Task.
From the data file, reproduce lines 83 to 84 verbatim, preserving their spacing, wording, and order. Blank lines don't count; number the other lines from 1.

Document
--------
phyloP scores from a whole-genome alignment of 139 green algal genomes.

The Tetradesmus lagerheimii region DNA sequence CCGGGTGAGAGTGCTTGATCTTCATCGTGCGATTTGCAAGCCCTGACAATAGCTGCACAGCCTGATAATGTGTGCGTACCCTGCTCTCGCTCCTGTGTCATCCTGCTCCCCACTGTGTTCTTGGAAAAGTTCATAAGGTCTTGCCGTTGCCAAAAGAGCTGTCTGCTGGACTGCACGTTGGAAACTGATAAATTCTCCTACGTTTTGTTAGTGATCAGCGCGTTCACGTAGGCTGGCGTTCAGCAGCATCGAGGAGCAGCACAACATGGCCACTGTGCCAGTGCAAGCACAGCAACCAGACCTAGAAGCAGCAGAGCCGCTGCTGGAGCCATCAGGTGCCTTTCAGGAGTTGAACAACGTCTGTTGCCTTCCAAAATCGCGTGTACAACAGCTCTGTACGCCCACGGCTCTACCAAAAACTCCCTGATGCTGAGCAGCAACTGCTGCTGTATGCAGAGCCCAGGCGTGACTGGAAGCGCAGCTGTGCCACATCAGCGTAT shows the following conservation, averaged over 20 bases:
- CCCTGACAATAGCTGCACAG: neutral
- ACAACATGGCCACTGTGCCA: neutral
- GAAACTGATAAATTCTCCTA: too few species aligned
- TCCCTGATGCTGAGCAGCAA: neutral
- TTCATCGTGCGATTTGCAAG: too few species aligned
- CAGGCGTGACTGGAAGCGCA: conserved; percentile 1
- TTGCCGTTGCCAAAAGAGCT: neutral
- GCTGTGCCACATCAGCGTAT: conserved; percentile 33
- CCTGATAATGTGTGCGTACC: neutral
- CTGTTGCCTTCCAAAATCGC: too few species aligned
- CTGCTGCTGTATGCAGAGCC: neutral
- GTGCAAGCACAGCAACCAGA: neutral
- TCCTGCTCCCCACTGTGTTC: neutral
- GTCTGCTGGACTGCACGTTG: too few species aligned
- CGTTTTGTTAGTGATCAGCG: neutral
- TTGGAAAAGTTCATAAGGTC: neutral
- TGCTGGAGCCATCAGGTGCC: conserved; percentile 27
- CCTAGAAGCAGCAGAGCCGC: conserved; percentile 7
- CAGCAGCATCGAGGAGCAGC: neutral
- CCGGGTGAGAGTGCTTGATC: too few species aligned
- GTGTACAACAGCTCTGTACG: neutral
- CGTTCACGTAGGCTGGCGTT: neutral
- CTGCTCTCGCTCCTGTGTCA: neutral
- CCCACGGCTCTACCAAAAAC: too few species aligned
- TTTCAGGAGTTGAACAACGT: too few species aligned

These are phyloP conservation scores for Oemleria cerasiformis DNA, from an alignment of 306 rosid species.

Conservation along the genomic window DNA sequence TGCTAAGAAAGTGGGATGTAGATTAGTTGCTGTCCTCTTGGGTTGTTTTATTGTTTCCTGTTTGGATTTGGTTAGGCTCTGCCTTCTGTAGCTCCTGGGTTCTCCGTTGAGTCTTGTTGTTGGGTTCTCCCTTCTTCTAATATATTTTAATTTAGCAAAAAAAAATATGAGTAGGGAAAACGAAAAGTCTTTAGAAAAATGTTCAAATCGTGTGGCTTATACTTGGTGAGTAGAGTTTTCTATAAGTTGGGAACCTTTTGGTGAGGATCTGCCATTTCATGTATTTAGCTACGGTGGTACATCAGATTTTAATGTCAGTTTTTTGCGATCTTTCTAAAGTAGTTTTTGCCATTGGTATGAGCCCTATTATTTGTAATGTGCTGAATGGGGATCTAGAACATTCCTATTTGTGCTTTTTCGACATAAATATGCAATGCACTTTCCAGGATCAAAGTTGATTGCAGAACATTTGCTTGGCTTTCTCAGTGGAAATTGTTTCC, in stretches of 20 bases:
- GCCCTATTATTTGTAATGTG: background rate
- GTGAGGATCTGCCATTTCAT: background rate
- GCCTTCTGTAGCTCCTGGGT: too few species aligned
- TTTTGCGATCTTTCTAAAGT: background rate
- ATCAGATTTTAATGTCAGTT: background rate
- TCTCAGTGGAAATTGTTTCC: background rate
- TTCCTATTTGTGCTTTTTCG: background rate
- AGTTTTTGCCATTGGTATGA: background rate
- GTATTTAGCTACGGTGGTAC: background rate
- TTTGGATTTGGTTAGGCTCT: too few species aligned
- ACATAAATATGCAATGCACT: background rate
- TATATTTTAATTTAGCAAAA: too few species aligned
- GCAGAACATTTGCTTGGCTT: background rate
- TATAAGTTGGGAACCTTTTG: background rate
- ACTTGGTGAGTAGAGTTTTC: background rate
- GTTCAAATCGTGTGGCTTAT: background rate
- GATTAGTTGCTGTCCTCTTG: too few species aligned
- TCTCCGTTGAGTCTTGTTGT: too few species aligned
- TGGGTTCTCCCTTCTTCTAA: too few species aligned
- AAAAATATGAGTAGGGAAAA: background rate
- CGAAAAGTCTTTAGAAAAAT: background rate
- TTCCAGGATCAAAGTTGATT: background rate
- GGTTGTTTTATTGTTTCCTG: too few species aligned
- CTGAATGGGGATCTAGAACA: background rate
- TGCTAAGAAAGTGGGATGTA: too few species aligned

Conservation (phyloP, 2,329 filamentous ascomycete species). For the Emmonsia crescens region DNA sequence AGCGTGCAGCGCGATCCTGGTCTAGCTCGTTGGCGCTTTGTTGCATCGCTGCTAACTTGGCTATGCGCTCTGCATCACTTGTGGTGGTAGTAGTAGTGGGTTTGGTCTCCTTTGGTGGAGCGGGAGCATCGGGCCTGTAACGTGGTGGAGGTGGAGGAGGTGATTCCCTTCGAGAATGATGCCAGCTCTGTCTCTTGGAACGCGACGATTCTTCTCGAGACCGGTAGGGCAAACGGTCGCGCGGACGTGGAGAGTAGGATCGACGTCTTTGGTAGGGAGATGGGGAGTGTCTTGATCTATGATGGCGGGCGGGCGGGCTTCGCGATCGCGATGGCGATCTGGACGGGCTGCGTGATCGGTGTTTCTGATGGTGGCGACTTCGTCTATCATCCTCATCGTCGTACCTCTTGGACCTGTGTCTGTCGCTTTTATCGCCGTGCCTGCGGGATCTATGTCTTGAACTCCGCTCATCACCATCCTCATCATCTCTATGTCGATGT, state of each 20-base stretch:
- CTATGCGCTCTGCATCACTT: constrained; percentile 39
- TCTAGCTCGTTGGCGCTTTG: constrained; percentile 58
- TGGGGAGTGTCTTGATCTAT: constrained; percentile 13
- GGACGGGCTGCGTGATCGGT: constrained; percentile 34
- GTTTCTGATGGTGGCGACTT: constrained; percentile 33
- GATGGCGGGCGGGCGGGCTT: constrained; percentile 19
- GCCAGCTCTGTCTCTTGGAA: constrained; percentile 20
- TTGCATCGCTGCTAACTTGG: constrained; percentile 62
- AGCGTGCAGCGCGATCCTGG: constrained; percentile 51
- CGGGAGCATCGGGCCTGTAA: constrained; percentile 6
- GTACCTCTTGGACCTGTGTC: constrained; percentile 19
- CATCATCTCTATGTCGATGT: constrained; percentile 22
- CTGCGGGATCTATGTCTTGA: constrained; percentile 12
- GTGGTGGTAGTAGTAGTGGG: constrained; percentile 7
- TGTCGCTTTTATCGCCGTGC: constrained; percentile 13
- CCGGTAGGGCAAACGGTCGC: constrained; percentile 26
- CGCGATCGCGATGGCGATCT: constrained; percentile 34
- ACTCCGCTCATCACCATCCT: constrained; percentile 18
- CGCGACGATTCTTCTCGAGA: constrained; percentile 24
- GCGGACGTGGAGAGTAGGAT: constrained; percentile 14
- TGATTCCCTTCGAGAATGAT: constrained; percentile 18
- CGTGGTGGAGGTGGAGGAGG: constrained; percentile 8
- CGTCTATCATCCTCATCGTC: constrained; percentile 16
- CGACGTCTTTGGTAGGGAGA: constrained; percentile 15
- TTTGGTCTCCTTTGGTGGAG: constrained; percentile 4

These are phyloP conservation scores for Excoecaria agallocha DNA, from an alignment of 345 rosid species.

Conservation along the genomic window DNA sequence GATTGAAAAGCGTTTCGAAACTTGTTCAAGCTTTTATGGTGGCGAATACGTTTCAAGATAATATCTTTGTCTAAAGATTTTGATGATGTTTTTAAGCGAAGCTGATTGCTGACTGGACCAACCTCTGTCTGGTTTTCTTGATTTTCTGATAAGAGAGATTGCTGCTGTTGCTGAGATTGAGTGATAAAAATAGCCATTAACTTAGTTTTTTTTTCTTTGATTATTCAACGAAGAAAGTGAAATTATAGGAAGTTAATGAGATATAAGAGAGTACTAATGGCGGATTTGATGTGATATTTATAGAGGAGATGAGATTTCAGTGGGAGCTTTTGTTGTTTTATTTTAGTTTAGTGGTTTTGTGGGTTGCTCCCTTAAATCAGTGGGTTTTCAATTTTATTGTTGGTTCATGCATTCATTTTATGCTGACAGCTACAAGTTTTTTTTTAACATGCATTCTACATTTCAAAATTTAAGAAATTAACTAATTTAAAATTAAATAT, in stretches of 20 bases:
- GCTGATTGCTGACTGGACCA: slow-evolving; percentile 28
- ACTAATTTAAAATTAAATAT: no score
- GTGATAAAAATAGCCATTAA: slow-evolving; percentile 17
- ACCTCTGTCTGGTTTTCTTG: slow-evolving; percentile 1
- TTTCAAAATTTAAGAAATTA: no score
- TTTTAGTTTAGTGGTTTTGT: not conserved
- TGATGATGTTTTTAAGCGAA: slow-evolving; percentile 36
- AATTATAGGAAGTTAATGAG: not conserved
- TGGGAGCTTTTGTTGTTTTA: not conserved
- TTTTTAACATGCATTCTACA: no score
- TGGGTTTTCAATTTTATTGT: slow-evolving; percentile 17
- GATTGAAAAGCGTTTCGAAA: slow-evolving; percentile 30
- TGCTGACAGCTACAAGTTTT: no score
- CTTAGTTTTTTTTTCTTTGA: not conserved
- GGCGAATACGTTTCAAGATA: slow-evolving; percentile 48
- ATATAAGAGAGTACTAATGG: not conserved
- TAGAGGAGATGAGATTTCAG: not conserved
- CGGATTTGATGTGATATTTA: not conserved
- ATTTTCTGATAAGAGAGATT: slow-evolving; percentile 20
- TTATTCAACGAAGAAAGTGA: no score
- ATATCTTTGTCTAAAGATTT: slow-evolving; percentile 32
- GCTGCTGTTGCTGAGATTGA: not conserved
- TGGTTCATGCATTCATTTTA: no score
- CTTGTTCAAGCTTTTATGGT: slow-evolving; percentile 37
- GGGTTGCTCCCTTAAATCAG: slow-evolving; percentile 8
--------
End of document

- GCTGATTGCTGACTGGACCA: slow-evolving; percentile 28
- ACTAATTTAAAATTAAATAT: no score